LUXEMBOURG, JAN. 4 -- Pledging to act in concert with the United States, the European Community today invited Iraqi Foreign Minister Tariq Aziz to talks on Thursday, the day after Aziz meets with U.S. Secretary of State James A. Baker III.

European foreign ministers gathered here for an emergency session on the Persian Gulf crisis insisted they intend to send Aziz the same message Baker will deliver -- without "contradiction or interference," French Foreign Minister Roland Dumas said.

"If Iraq does not comply with the United Nations resolutions, she will be forced out of Kuwait," said British Foreign Secretary Douglas Hurd. "If there is a full and unconditional withdrawal, then Iraq will not be attacked."

But diplomats said the proposed European-Iraqi talks potentially offer Iraq something extra -- a negotiating partner willing to consider a solution that includes a key Iraqi demand: discussion of the Palestinian problem and other Middle East issues.

President Bush today repeated his rejection of any connection between an Iraqi withdrawal from Kuwait and other Middle East problems. At a news conference, Bush said, "There will be no linkage on these other issues."

Although the Europeans and Americans each say their primary purpose in talking to Aziz is to make clear the gravity of the military threat, diplomats here said the European session could give Iraq an opportunity to save face because of the Europeans' willingness to discuss Middle East problems other than the future of Kuwait.

In Paris tonight, French President Francois Mitterrand called for another U.N. Security Council session on the gulf crisis before the Jan. 15 deadline for Iraq to withdraw from Kuwait.

"Before the start of a war, we should bring together all the elements of the moment," Mitterrand said. He repeated his support for an international conference on Palestinian and Arab-Israeli issues.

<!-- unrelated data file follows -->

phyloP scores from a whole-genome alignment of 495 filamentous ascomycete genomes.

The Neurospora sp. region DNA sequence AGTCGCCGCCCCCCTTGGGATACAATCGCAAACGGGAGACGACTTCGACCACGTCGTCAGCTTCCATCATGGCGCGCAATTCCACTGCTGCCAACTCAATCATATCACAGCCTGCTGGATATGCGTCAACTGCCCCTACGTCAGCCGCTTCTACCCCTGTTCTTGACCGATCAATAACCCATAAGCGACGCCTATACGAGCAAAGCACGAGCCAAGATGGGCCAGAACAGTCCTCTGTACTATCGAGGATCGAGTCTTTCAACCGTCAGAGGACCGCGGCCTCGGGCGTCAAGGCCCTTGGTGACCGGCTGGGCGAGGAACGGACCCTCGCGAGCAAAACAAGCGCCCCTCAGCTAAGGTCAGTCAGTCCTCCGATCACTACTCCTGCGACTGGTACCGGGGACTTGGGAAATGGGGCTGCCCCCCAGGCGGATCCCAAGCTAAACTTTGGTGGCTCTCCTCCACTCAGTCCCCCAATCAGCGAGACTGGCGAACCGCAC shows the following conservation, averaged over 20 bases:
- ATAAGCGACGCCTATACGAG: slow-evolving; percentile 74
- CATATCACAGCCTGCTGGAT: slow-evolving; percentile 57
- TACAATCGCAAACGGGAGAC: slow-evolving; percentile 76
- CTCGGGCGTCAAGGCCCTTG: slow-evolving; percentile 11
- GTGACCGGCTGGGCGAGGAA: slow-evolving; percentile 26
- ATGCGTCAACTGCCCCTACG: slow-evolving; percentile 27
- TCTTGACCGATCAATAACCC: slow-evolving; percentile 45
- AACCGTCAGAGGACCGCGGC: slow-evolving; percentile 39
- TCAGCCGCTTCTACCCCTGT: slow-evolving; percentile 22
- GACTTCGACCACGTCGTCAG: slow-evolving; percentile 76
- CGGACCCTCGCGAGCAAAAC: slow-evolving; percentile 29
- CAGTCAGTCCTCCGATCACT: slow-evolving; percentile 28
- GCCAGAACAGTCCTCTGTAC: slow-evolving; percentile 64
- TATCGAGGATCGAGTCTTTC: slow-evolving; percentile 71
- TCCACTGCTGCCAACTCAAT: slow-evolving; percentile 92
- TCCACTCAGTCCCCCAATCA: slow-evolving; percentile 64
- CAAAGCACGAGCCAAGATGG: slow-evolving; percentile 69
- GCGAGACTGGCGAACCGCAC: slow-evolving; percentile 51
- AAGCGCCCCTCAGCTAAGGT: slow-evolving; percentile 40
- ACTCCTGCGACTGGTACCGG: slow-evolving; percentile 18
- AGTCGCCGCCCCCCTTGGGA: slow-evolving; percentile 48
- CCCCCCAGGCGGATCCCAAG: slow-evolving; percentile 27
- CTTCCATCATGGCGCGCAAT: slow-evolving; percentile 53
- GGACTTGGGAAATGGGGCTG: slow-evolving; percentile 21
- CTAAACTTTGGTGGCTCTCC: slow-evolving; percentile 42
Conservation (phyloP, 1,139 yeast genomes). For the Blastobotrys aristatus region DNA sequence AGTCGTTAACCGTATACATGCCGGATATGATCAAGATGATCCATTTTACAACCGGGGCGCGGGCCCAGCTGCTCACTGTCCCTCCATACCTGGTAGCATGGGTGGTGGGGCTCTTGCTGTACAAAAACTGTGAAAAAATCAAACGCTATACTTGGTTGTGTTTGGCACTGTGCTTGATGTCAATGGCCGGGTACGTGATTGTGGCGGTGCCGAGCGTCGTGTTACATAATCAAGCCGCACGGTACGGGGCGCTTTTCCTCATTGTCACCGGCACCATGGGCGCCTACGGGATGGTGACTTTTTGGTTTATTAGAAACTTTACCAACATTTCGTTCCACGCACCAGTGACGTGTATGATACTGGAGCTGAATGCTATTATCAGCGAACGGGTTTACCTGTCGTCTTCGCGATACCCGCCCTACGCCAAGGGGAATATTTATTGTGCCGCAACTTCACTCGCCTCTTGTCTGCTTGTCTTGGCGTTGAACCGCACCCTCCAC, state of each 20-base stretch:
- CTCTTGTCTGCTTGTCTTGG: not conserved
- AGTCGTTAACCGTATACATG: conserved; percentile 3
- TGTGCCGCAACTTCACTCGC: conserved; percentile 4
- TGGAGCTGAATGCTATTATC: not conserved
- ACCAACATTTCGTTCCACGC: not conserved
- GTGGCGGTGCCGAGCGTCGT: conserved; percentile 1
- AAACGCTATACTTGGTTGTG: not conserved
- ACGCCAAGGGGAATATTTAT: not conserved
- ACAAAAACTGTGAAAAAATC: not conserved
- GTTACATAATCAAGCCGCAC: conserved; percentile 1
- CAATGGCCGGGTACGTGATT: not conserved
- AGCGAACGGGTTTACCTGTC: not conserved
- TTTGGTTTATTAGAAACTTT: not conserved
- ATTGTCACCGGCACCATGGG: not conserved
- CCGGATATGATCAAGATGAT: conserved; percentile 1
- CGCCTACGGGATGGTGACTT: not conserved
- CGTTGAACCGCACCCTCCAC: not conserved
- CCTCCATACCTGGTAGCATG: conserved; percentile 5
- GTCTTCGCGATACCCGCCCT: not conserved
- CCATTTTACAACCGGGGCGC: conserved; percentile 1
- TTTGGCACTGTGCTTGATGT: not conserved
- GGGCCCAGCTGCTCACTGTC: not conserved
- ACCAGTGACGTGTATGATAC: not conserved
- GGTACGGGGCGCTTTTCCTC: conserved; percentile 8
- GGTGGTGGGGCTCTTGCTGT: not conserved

For the first three hours of their five-hour talks today, the Europeans discussed a French peace plan offering to guarantee against an attack on Iraq if Baghdad pulls out of Kuwait. Formulated by France and Germany and presented by Dumas, the plan promised Iraq that once it withdrew from Kuwait, "all other questions in the region could be discussed and examined by . . . international conferences."

The French plan was overtaken by events and the EC's task was eased considerably when the European ministers were informed at 6:10 p.m. local time that Iraq had agreed to the U.S. offer of a Baker-Aziz meeting. But diplomats here said the Europeans remain committed to their policy that an international conference should be convened to deal with Middle East problems.

Foreign Minister Jacques Poos of Luxembourg, the EC president, said tonight, "There's not one single sentence in the European statement that could ruffle American sensitivities." An EC statement said partial solutions are "unacceptable" and that "the entire responsibility for war or peace rests with the Iraqi government alone."

Poos said he would remain in close contact with Baker and that the EC's talks would be coordinated with the U.S. diplomatic effort.

Under the French proposal, if Iraq announced that it was pulling out of Kuwait, the international coalition aligned against it would promise that there would be no attack. After the freeing of Kuwait, international conferences would consider regional problems.

"We will need to return to the {Arab-Israeli} question with renewed vigor after the Kuwait crisis is over," Britain's Hurd said.

The French also proposed -- and the EC unanimously agreed -- that Aziz be invited here Thursday to meet with Poos and the foreign ministers of Italy and the Netherlands.

Asked why Aziz should meet with the EC one day after seeing Baker, Poos said: "Iraq will get the same message twice. He's up against a worldwide coalition against illegality." Poos said he would demand that Iraq comply fully with the United Nations resolution requiring restoration of Kuwait's government.

The Europeans also were unanimous in their agreement that the international alliance ought to promise Iraq that it would not be attacked if it withdraws from Kuwait -- a proposal that Bush repeated in his press conference.

Ministers stressed that such a promise could come only after Iraq had completed its withdrawal, and denied that there was any split in the EC. "If the message is clear, then I think the chances for peace are strongest," Hurd said. "A muddled message . . . is the enemy of peace."

Ministers said there was no discussion today of how to deal with the gulf region after an Iraqi withdrawal from Kuwait. The ministers also seemed to have spent little if any time on exactly what would happen on Jan. 15 if Iraq had not yet completed a pullout.

Hurd said that "an element of common sense is needed" and that the coalition would have to consider "the situation at the moment." Poos, however, said: "There has to be complete compliance with the U.N. resolution by the 15th. No new deadline has been set."